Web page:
Those of us who provide braces operate on the theory that they help to improve alignment, reduce pathological movement, provide support, or prevent further injury. But, when we are asked for the evidence base of our practice, there is an alarmingly scant number of studies about the effects of braces. Bracing studies that do exist often have very small numbers of subjects or lack objectivity because they are sponsored by the brace manufacturers. Top quality studies, such as randomized control trials, are virtually non-existent.

After a few years of working in the bracing profession, I became frustrated with fulfilling the requirements of a list that had been established before I was born.  I was also bothered by uncertainties about the effectiveness of bracing. I no longer felt sure that my work was helping people. My patients claimed to feel better when they wore their new braces, but I wasn’t willing to take this anecdotal evidence as proof. I wasn’t satisfied, so I went back to grad school to do some research of my own.

I focused my research on measuring the effects of leg braces. To narrow the question even further, I picked the one component that all types of leg braces have in common – the straps. Straps were considered so basic that they were not even mentioned in the list from the 1980’s. But, straps are important, every brace has to be held on somehow. (Look back at all four of the braces pictured previously and notice that they all have a strap just below the knee. This is the area that I had my subjects wear the straps around their legs.) Modern brace straps are made out of padded velcro. I could imitate this in the biomechanics lab for a few dollars. Because I was committed to starting basic, I decided to look at the effects of wearing brace straps on standing – reasoning that you have to stand before you can walk.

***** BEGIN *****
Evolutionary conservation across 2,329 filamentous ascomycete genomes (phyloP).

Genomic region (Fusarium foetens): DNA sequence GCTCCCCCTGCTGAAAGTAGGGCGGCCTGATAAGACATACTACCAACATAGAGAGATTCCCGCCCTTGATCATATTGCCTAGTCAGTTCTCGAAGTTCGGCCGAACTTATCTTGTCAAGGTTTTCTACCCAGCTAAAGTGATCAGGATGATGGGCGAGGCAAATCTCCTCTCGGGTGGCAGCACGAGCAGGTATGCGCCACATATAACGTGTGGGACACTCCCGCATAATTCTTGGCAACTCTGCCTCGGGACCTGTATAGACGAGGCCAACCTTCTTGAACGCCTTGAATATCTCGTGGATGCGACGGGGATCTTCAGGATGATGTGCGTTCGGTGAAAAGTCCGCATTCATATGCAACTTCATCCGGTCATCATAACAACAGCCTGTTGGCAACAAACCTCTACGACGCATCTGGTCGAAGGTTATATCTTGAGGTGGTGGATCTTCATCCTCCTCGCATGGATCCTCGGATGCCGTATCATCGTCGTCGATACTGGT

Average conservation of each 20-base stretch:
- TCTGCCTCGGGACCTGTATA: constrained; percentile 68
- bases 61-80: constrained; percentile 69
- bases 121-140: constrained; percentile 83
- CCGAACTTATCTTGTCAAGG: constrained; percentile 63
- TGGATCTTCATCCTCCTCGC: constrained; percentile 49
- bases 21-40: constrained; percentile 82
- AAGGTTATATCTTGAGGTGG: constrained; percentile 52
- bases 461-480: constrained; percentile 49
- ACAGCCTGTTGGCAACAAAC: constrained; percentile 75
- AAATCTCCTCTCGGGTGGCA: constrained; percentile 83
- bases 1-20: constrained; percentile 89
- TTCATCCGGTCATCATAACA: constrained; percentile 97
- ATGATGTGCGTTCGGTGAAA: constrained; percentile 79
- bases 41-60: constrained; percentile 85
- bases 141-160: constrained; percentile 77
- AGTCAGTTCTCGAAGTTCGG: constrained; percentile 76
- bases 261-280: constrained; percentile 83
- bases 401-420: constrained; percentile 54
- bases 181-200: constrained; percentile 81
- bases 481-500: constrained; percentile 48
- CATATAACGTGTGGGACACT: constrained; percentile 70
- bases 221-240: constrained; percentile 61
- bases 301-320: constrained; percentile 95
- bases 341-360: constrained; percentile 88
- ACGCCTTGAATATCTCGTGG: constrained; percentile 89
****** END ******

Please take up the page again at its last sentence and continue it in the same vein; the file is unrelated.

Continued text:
My experiments showed that people were aware of a sense of compression around their muscles when wearing brace straps on their legs. The subjects in my studies showed improvement in their balance when wearing the straps. These results suggest that the sensation of wearing velcro straps around the leg contributes some form of sensory aid which improves neuromuscular control.

Other researchers have had similar findings, where subjects were helped with use of flexible types of leg braces. It appears that when it comes to bracing, sometimes less is more.  Minimalist braces may have an effect, without including the bars and hinges that were traditionally considered fundamental components of braces. This possibility was not considered in the early days of the bracing industry, so non-rigid braces were not categorized as medical devices. I think our definitions of what constitutes a brace should change – it is about time to seriously amend the brace list.

There is so much research left to be done, which makes this an exciting and challenging field. Opportunities abound for collaboration between biomechanists, engineers, practitioners, and patients. New technology that could be used to create better bracing is constantly developing. A backlog of wearable devices and robotic exoskeletons is waiting to join the mainstream bracing offerings, if we can find a way to eliminate the bottleneck of historic regulations.  The possibilities are endless – I am excited about the future, but in order to get there, we have to overcome the limitations of the past.